The Potential Role for Host Genetic Profiling in Screening for Chlamydia-Associated Tubal Factor Infertility (TFI)—New Perspectives

Thereupon, we review the main characteristics of the population undergoing fertility work-up and identify screening and diagnostic strategies for tubal factor infertility currently in place

Jelena Malogajski; Ivan Branković; Jolande A. Land; Pierre P. M. Thomas; Servaas A. Morré; Elena Ambrosino

2019

Scholarcy highlights

  • Worldwide, 10–15% of couples trying to conceive suffer from infertility
  • A positive Chlamydia IgG antibody testing and low genetic risk profile would indicate that, the patient had a Chlamydial infection in the past, there is a considerable chance for the infection to have been cleared without complications, due to the presence of protective markers
  • When CAT is negative and genetic markers indicate high genetic risk, the risk for tubal factor infertility is considered intermediate, as TFI can be caused by bacterial sexually transmitted infections other than Chlamydia. In those cases in which the genetic marker test is simultaneously positive for the single nucleotide polymorphism that put the patient at high risk of developing TFI and for the SNPs recognized for their protective role, the decision-making will be more complex and will have to rely on additional clinical variables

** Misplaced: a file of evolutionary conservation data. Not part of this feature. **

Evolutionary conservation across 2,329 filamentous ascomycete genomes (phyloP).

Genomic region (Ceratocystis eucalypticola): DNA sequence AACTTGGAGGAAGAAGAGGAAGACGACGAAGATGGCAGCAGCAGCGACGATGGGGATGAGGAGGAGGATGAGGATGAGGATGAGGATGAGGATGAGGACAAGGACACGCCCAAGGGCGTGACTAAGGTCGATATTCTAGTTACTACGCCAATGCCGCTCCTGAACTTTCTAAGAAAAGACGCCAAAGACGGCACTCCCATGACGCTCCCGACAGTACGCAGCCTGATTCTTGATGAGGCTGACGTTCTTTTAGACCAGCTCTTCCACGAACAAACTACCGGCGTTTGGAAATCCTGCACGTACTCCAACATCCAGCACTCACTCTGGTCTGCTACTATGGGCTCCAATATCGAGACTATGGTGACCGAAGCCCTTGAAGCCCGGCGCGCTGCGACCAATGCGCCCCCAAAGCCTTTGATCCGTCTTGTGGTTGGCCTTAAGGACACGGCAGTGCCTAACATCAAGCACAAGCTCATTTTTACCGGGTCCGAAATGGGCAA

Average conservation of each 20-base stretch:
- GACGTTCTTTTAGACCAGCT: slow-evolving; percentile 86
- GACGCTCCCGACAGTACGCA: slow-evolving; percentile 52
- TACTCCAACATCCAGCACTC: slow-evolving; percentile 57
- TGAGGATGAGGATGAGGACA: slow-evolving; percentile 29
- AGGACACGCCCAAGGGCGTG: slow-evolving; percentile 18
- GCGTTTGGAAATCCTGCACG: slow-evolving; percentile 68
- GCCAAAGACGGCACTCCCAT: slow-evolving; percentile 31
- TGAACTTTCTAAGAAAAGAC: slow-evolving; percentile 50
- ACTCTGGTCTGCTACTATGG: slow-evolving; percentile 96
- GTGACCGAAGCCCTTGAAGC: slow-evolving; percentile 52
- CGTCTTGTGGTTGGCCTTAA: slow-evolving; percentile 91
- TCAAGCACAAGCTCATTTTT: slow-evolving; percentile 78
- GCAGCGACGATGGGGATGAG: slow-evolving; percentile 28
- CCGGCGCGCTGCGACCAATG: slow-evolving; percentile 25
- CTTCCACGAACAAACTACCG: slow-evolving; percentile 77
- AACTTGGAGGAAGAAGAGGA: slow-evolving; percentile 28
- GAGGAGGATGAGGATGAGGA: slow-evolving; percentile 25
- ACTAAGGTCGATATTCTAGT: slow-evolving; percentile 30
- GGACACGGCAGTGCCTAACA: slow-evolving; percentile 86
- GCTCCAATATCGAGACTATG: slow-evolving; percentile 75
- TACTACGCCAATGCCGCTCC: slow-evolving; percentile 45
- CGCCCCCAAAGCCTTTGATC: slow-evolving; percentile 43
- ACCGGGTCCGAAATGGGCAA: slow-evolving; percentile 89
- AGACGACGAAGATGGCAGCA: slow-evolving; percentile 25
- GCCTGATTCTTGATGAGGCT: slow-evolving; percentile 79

• One objective of an SNP-based host genetic assay would be to improve the accuracy of first line testing by combining a serologic and genetic approach, to more accurately determine the TFI risk and reduce the number of misdiagnoses
  • The test would lead to improved clinical decision-making in fertility clinics, a more efficient use of resources, and fewer expenses for the healthcare system
  • Carriership of SNPs that both increase and reduce the risk of TFI would lead to a “diagnostic grey zone,” making clinicians’ decision processes more complex and necessitating well-defined, robust algorithms to aid decision-making
  • When introducing a genome-based companion diagnostic in the routine fertility work-up, setting up continual education courses for residents and reproductive specialists in order to increase their familiarity with clinical genetics would be an important implementation step

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